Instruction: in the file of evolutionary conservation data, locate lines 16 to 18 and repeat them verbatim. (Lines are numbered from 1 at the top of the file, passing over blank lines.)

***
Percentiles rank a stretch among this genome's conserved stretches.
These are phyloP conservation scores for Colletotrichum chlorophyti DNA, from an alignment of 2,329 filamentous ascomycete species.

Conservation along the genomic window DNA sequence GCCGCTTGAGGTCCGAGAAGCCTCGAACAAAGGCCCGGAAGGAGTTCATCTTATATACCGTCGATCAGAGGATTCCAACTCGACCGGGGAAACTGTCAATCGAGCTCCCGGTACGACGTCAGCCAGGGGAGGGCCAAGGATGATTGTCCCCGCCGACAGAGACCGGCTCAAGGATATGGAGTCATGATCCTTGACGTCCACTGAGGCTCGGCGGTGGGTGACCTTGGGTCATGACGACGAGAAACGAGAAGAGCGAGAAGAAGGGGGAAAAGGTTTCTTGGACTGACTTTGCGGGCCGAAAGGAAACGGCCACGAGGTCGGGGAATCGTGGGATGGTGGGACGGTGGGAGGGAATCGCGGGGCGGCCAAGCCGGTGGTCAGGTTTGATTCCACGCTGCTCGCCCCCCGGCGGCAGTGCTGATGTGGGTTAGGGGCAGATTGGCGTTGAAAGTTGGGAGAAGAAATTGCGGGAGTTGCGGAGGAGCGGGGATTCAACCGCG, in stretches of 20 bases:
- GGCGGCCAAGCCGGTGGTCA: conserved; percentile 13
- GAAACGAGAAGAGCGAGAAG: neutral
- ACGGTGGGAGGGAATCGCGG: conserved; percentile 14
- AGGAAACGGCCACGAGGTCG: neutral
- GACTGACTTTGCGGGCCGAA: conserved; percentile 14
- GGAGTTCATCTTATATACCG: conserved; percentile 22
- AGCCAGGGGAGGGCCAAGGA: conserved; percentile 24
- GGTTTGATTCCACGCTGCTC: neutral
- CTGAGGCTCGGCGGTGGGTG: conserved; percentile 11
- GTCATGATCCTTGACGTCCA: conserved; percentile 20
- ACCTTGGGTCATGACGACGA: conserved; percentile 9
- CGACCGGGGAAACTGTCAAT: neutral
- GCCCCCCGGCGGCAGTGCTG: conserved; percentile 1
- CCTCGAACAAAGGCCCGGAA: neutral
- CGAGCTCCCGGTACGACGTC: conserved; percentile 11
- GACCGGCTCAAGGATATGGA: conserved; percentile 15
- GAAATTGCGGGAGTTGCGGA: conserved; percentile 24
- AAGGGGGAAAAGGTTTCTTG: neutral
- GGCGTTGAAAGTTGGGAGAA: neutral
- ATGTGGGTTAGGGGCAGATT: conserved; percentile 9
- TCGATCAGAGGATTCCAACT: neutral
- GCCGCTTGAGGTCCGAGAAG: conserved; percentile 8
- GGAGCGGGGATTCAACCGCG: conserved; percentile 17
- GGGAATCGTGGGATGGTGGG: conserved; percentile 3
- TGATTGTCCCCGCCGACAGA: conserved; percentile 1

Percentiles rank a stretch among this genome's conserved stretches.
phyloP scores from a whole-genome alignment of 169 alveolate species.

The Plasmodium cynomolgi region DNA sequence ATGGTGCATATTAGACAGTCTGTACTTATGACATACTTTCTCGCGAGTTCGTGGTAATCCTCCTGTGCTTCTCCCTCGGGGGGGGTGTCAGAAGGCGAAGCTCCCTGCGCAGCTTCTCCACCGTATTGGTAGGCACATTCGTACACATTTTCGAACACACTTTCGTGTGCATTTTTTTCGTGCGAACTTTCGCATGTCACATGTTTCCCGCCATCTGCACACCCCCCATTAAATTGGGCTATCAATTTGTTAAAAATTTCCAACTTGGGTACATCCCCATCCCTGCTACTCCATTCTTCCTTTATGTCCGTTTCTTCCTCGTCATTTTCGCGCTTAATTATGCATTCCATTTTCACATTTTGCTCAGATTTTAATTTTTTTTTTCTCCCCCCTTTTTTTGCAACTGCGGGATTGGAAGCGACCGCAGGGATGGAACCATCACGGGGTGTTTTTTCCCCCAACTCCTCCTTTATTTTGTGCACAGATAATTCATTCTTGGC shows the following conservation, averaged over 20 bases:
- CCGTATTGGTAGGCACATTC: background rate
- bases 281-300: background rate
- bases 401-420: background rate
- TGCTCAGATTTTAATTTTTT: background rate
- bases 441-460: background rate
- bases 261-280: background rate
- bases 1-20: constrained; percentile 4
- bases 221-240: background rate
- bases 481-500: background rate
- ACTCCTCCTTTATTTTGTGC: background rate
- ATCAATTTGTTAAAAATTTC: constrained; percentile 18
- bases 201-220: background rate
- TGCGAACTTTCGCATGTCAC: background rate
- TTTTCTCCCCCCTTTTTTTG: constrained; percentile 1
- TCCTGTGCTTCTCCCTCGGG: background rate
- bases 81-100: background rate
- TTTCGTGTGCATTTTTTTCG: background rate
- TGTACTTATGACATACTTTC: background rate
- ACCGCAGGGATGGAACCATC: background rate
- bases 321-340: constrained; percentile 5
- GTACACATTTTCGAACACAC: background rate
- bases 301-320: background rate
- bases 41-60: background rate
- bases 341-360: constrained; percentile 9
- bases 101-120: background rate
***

- GCCCCCCGGCGGCAGTGCTG: conserved; percentile 1
- CCTCGAACAAAGGCCCGGAA: neutral
- CGAGCTCCCGGTACGACGTC: conserved; percentile 11